Note:  Due to the pairings of styles to form a particular scale, you will notice that these dual-letter designations are shared with their neighboring dual-letter mirror.  For example, the SC/CS styles are physically paired together, and as such, they share style qualities.  Same is true of the CD/DC proximity, the Di/iD proximity, and the Si/iS proximityThe result is eight DiSC® scales instead of 12 as expected.  Thus, we have 12 DiSC® styles contained within 8 DiSC® scales.  Though the SC and CS styles are separate and unique, you can consider the SC/CS styles as ONE scale when it comes to qualities.  Let’s review the qualities of the SC/CS which include Stability, Harm Avoidance, & Modesty.


Qualities of the SC/CS Styles:


  • Stability
  1. If you ask the SC, they will tell you that chaos and uncertainty are generally uncomfortable for them. They take a cautious approach to change and prefer to maintain the status quo.  They have a better sense of what to expect and this allows them to trust that their persistent, conscientious efforts will pay off.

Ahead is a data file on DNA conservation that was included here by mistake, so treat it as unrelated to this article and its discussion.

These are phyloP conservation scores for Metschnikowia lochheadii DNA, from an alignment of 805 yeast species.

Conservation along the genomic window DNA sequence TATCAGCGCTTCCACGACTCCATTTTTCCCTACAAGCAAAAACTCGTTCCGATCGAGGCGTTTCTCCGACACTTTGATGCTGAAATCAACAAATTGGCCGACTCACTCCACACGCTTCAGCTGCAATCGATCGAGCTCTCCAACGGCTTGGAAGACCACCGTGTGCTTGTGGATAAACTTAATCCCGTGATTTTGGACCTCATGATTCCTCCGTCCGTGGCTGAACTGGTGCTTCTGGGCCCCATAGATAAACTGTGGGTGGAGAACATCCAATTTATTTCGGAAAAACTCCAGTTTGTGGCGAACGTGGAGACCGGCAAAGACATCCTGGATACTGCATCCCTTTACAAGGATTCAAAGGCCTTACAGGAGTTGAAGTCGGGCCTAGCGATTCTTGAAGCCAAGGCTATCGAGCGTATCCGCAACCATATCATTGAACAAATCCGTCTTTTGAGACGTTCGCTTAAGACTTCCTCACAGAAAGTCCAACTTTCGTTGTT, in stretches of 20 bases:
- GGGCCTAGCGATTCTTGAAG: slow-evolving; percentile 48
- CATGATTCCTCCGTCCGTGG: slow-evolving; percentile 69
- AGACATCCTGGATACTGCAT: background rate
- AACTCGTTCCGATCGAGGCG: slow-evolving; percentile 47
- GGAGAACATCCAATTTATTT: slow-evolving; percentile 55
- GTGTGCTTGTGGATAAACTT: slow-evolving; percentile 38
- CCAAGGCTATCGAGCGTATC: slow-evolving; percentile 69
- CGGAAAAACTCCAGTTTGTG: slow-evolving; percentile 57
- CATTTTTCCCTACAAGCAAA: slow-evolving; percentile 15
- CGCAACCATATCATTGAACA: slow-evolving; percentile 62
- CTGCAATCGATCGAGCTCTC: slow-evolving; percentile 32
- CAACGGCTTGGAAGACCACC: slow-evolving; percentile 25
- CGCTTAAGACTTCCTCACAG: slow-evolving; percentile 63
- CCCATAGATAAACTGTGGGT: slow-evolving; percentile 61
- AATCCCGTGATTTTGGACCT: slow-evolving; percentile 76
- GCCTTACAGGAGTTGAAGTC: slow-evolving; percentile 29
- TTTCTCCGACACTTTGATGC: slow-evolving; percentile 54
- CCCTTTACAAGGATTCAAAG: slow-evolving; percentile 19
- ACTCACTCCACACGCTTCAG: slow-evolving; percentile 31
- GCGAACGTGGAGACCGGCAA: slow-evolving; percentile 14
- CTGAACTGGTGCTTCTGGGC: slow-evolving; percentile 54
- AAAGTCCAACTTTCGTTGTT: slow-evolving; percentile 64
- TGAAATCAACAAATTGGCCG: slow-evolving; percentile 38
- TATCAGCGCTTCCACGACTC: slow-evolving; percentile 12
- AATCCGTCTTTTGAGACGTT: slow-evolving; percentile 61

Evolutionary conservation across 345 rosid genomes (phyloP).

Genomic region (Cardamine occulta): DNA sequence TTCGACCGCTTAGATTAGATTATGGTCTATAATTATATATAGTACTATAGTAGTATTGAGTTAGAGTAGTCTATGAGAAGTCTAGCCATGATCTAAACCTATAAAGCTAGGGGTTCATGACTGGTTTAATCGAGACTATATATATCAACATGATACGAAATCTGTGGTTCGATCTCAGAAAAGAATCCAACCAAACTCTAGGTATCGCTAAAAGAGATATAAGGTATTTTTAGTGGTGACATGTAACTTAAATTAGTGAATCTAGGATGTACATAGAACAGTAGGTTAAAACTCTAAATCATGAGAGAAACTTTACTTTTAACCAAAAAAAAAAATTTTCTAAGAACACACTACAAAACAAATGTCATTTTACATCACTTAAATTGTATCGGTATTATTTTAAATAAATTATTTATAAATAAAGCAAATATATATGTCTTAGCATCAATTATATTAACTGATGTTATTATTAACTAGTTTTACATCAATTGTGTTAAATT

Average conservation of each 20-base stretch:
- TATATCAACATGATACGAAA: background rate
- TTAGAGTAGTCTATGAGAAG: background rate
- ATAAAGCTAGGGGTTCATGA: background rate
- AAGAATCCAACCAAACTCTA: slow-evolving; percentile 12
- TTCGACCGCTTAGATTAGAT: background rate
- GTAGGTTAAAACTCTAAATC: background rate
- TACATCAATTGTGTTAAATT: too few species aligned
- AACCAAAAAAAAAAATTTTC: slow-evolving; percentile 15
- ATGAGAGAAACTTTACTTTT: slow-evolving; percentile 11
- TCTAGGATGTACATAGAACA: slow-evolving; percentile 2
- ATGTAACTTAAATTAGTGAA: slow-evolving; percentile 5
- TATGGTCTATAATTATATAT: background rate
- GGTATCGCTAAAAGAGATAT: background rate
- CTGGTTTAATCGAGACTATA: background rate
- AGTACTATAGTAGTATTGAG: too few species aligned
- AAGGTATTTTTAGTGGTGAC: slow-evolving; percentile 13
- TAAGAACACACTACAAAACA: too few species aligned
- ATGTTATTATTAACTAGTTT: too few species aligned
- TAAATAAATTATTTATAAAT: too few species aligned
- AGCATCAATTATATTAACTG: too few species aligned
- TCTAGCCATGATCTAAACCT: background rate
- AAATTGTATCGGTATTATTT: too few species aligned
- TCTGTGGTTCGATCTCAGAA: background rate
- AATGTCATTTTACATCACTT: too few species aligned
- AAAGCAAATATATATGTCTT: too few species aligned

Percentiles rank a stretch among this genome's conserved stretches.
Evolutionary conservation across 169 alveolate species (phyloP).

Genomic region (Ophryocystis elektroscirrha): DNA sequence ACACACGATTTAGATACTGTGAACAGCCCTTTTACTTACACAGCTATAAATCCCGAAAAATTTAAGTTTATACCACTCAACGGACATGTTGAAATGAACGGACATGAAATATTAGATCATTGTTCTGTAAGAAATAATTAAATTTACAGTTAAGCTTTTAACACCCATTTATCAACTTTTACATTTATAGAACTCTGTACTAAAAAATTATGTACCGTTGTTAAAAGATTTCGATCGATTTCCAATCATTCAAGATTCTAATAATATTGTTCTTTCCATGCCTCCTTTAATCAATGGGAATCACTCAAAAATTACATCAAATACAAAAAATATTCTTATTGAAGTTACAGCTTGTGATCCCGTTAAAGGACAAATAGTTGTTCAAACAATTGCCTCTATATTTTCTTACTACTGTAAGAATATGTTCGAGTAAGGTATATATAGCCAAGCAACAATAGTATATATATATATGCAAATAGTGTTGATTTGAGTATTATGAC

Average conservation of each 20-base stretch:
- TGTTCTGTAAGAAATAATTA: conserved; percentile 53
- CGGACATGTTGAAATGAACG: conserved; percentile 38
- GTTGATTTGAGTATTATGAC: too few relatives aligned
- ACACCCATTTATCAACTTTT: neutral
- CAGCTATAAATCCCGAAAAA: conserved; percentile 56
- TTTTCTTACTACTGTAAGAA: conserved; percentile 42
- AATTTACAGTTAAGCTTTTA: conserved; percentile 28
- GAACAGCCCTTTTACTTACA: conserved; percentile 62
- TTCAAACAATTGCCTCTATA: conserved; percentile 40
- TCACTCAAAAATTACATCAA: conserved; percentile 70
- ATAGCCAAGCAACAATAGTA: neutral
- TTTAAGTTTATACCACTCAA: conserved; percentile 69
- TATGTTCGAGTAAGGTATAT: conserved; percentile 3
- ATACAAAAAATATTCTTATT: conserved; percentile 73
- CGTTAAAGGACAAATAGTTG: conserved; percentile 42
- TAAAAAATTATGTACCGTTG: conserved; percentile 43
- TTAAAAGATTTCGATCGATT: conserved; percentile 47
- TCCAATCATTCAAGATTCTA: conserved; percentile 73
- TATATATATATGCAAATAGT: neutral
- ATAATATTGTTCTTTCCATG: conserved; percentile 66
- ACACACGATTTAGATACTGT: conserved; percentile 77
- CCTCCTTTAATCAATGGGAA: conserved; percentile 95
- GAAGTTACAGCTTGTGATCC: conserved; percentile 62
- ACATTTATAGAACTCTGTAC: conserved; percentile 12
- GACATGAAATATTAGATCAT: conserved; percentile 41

2. The SC may maintain a level of comfort by surrounding themselves with predictable routines and steady relationships. A lot of their energy can be spent trying to secure this comfort zone to make it a safe, stable place.  IF this is challenged, it can be particularly draining and stressful.
  • Harm Avoidance
  1. The SC wants to scan their environment and consider all the variables before they act.
  2. The SC wants to absorb all information. As such, they may be reluctant to change or moving forward due to the impossibility to predict all the different implications.   
  3. The SC wants to avoid failure. As such, they may hesitate to jump into a task they believe is beyond their skill, or keep unconventional ideas to themselves to avoid criticism.
  • Modesty
  1. The SC tends to be content with stable work that they know well, often willing to work behind the scenes. Modestly, they don’t tend to self-promote, causing their contributions and talents to sometimes go unnoticed.